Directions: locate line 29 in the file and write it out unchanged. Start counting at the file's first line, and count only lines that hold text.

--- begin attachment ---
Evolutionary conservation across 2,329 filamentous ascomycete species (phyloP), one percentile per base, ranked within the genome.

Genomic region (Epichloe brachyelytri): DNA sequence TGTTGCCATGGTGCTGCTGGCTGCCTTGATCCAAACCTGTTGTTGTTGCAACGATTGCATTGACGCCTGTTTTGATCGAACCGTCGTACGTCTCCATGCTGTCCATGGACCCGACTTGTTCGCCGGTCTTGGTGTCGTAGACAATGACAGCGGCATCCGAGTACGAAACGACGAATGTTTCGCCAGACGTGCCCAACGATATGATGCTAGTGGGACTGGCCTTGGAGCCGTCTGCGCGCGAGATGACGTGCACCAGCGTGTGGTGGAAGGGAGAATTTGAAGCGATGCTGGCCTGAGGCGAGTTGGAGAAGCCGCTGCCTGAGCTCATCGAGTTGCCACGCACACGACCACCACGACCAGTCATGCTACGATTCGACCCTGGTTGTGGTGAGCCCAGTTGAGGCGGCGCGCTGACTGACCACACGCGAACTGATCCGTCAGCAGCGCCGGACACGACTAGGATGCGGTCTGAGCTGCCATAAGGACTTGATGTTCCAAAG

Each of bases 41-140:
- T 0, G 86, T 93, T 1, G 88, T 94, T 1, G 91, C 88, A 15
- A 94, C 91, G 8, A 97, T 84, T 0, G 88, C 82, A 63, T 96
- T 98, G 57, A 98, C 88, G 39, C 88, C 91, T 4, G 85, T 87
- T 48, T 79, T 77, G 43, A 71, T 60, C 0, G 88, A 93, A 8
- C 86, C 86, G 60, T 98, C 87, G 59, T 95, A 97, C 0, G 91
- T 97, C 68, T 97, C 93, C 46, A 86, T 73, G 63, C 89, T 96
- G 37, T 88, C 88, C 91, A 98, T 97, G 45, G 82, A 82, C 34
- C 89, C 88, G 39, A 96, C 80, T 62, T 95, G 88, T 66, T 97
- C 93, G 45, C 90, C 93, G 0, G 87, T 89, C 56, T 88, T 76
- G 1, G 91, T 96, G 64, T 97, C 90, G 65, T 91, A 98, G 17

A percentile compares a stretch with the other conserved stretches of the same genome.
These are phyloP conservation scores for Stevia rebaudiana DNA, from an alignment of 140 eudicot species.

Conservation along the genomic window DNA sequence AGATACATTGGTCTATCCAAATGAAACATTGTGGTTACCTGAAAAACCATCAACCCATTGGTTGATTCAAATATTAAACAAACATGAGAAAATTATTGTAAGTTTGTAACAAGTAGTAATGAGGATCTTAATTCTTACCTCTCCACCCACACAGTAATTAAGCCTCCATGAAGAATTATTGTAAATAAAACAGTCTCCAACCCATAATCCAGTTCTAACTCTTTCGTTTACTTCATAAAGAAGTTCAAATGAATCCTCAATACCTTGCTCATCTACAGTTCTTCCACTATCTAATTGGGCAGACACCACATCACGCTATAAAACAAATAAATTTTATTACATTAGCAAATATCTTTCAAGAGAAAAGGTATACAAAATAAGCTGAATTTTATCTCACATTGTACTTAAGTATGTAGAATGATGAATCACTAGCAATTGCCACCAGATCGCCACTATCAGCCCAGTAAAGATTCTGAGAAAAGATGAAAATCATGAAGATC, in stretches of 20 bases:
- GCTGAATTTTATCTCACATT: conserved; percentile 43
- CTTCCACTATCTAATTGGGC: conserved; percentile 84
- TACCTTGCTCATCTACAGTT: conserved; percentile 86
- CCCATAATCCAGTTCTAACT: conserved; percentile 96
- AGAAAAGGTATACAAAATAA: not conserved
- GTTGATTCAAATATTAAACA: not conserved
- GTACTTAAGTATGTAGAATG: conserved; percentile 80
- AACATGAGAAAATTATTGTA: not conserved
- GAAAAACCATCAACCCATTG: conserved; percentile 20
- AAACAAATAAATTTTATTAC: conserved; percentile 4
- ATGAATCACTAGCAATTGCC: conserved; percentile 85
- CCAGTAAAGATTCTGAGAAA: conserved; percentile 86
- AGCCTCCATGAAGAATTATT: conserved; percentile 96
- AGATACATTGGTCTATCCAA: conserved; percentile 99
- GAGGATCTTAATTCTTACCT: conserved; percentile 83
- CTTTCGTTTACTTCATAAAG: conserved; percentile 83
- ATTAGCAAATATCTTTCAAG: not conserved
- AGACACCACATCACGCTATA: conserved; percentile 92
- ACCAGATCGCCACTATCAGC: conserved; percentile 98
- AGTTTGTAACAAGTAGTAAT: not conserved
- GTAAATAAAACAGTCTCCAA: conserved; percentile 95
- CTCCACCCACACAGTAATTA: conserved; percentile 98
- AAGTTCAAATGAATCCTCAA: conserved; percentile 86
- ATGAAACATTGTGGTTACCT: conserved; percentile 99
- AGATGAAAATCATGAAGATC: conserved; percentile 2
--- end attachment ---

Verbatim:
- AGCCTCCATGAAGAATTATT: conserved; percentile 96